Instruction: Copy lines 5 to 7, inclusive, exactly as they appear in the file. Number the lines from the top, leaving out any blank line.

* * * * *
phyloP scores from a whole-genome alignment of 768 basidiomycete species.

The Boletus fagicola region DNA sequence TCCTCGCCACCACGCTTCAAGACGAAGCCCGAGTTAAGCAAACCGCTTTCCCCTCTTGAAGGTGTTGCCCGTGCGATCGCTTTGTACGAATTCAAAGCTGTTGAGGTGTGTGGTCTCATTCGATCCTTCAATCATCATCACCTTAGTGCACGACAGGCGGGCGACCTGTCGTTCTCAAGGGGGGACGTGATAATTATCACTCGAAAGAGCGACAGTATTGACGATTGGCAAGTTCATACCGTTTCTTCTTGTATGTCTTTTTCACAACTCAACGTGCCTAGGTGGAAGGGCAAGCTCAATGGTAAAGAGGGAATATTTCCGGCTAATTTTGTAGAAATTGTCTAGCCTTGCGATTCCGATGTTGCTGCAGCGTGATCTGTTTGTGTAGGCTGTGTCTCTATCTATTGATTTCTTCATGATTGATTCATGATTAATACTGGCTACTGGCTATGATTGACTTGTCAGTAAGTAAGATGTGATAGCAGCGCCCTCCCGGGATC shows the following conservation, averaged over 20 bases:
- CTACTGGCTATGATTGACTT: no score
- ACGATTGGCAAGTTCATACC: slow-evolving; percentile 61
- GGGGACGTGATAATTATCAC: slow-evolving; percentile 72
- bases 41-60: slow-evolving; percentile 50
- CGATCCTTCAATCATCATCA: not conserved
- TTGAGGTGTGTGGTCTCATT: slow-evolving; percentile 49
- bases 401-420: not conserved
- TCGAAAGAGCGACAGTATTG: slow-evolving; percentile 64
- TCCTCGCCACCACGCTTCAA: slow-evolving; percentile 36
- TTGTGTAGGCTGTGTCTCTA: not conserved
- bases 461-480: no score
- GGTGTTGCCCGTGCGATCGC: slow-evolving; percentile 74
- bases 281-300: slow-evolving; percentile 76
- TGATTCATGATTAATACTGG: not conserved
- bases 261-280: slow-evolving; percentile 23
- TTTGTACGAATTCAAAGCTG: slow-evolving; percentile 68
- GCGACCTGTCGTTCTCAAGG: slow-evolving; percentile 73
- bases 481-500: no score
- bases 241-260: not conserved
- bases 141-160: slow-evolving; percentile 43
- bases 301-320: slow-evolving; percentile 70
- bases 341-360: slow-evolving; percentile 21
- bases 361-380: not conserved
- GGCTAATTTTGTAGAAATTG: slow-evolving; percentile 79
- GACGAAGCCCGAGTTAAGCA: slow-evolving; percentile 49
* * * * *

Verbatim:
- GGGGACGTGATAATTATCAC: slow-evolving; percentile 72
- bases 41-60: slow-evolving; percentile 50
- CGATCCTTCAATCATCATCA: not conserved